A rare bolt of good news came out of Albany on January 26, when the New York Labor Department announced a new program that partners with labor and community groups to combat workplace violations like wage nonpayment, tip stealing and failure to pay overtime.

New York Wage Watch

will train grassroots organizations to monitor working conditions in their communities and refer violations to the Division of Labor Standards.

Janice Fine

, a labor scholar at Rutgers University and a former organizer, points out that most state-level enforcement is entirely complaint-driven–and since vulnerable workers risk losing their jobs or exposing their immigration status to defy abusive supervisors, most labor law violations go unreported. Now participating groups will “basically be walking a beat,” says Fine. Other states have experimented with similar partnerships, but according to Fine, “no other state is doing anything this proactive.”

A pilot program targeting low-wage industries where abuses are rampant will launch in New York City and Long Island before expanding statewide. The program will “increase labor law compliance by giving regular people a formal role in creating lawful workplaces,” said Labor Department commissioner

M. Patricia Smith

. Among the groups enlisted so far are immigrant worker centers like the

Chinese Staff and Workers’ Association


El Centro del Immigrante

, as well as unions like the

United Food and Commercial Workers

and the

Retail, Wholesale and Department Store Union

. “New York Wage Watch is labor law enforcement at the purest, most grassroots level,” enthused RWDSU president

Stuart Applebaum

. “This program will allow unions, community groups and churches to engage in the fight against the exploitation of workers in our neighborhoods.”   MAX FRASER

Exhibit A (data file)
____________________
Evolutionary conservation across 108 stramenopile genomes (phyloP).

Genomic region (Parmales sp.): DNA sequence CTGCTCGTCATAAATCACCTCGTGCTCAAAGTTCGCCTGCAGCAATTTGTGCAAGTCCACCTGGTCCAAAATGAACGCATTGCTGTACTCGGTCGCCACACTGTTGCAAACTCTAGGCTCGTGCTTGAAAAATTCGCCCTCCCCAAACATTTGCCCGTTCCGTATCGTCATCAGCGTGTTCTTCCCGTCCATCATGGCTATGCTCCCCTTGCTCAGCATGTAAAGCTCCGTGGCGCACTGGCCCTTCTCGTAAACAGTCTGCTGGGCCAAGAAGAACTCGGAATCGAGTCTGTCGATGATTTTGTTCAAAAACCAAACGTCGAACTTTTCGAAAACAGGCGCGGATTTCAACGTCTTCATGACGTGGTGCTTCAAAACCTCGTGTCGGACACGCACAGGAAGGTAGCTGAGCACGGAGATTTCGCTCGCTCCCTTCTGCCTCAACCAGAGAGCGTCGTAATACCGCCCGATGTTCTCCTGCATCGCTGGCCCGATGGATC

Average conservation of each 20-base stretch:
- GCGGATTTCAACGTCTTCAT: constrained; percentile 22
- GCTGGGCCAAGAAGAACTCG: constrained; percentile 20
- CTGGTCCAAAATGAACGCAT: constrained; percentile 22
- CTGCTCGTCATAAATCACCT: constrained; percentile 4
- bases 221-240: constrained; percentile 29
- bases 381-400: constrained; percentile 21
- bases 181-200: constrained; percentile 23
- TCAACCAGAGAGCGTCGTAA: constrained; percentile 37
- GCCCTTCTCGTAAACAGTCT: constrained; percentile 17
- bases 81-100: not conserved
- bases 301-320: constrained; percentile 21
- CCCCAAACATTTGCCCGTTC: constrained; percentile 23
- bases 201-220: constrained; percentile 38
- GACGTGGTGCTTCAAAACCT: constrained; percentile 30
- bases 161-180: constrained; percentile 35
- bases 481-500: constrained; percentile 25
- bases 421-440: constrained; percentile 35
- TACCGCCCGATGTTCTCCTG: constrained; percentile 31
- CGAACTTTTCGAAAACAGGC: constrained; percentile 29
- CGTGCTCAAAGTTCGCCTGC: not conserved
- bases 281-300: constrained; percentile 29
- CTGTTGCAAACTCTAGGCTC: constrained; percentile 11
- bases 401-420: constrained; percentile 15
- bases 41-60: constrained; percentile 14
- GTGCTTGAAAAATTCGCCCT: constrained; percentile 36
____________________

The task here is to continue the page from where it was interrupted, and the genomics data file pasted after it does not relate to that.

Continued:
Lawmakers are getting credit for passing the

Lilly Ledbetter Fair Pay Act

, but another bill to fight wage discrimination is coming up short in the Senate. Signed into law by President Obama on January 29, the Ledbetter Act–named after

Lilly Ledbetter

, who lost a Supreme Court case against

Goodyear Tire

–gives victims of wage discrimination more time to file suit. But Ledbetter and women’s groups stress that the law will have minimal impact without the

Paycheck Fairness Act

, which allows victims of wage discrimination to collect information about employees’ salaries without fear of retaliation.

“Giving women the Ledbetter Act without Paycheck Fairness is like giving them the nail without the hammer,” Ledbetter said at a recent conference sponsored by the

American Association of University Women

, which has been pushing for both bills. The Paycheck Fairness Act would also update the

Equal Pay Act

of 1963, which requires employers to show that wage gaps are a result of factors other than gender, to collect better data on wages and to develop training for women on salary negotiations. The House recently passed Paycheck Fairness, and Obama is on record as supporting it. A spring vote in the Senate is possible, but the outcome is iffy. “We’re short on votes, by about a handful,” said

Jim Manley

, spokesman for Senate majority leader

Harry Reid